# Showing that the almost uniform limit of functions with bounded $L_\infty$ norms is in $L_\infty$

Suppose that $$(f_n)$$ is a sequence of functions for which there exists a finite constant $$C$$ such that the $$L_\infty$$ norm of $$f_n$$ is less than or equal to $$C$$ for all $$n$$. Suppose further that $$f_n$$ converges "almost uniformly" to a function $$f$$, i.e. for every $$\epsilon>0$$ there exists a set $$E$$ whose complement has measure less than $$\epsilon$$ such that $$f_n$$ converges uniformly to $$f$$ on $$E$$. Then show that $$f$$ is in $$L_\infty$$.

I'm not sure how to approach this. One thought I had is using the result that $$L_\infty$$ convergence is equivalent to uniform convergences almost everywhere, i.e. there exists a set $$E$$ whose complement has measure $$0$$ such that $$f_n$$ converges to $$f$$ uniformly on $$E$$. But I'm not sure how to use the boundedness of the $$L_\infty$$ norms and almost uniform convergence to prove uniform convergence almost everywhere.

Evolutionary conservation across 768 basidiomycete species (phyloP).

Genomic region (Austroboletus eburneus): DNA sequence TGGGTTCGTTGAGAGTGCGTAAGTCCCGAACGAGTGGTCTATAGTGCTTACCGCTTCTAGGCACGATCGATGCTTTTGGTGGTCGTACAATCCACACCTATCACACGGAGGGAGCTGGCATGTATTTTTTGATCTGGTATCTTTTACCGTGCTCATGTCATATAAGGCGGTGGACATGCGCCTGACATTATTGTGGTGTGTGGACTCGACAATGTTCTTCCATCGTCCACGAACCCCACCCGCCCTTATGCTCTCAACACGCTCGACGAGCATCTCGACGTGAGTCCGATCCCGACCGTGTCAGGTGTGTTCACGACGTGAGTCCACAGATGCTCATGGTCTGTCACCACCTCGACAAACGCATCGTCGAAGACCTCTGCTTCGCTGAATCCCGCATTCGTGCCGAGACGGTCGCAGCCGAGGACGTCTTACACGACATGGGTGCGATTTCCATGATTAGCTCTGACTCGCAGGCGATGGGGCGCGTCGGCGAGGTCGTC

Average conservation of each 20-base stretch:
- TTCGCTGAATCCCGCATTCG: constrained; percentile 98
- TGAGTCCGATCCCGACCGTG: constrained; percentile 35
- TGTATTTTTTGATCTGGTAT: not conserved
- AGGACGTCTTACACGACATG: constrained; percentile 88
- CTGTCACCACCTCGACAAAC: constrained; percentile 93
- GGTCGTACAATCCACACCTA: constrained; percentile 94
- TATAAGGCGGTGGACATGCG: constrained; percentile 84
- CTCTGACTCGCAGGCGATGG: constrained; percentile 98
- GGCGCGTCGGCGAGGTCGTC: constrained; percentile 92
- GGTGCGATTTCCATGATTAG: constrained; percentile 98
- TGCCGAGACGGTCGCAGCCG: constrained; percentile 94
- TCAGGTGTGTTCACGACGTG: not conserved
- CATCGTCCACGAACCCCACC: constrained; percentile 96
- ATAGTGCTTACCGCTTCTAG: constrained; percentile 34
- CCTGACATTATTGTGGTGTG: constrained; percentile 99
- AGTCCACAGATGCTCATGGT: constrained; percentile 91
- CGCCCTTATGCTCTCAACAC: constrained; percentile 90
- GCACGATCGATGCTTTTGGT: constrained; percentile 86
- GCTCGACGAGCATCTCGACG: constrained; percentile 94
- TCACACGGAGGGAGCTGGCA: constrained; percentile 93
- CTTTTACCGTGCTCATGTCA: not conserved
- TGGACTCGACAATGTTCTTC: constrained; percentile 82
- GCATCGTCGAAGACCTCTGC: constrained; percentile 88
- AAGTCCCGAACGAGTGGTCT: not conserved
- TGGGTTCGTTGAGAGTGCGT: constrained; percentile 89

• Perhaps you can try to use the diagonal method to find a subsequence $f_{n,1/n}$ where $1/n$ means the $\epsilon$ in your problem is set to be $1/n$. Commented Nov 17, 2018 at 7:08

By assumption there exists for any $$k \in \mathbb{N}$$ a measurable set $$E_k$$ such that $$\mu(E_k^c) \leq \frac{1}{k}$$ and $$f_n \to f$$ uniformly on $$E_k$$. For $$x \in E_k$$ we clearly have

$$|f(x)| = \lim_{n \to \infty} |f_n(x)| \leq C.$$

Since $$k \in \mathbb{N}$$ is arbitrary, this shows that

$$|f(x)| \leq C \quad \text{for any} \, \, x \in X := \bigcup_{k \in \mathbb{N}} E_k.$$

As

$$\mu \left( X^c \right) \leq \lim_{k \to \infty} \mu(E_k^c)=0,$$

we conclude that $$\|f\|_{L^{\infty}(\mu)} \leq C$$.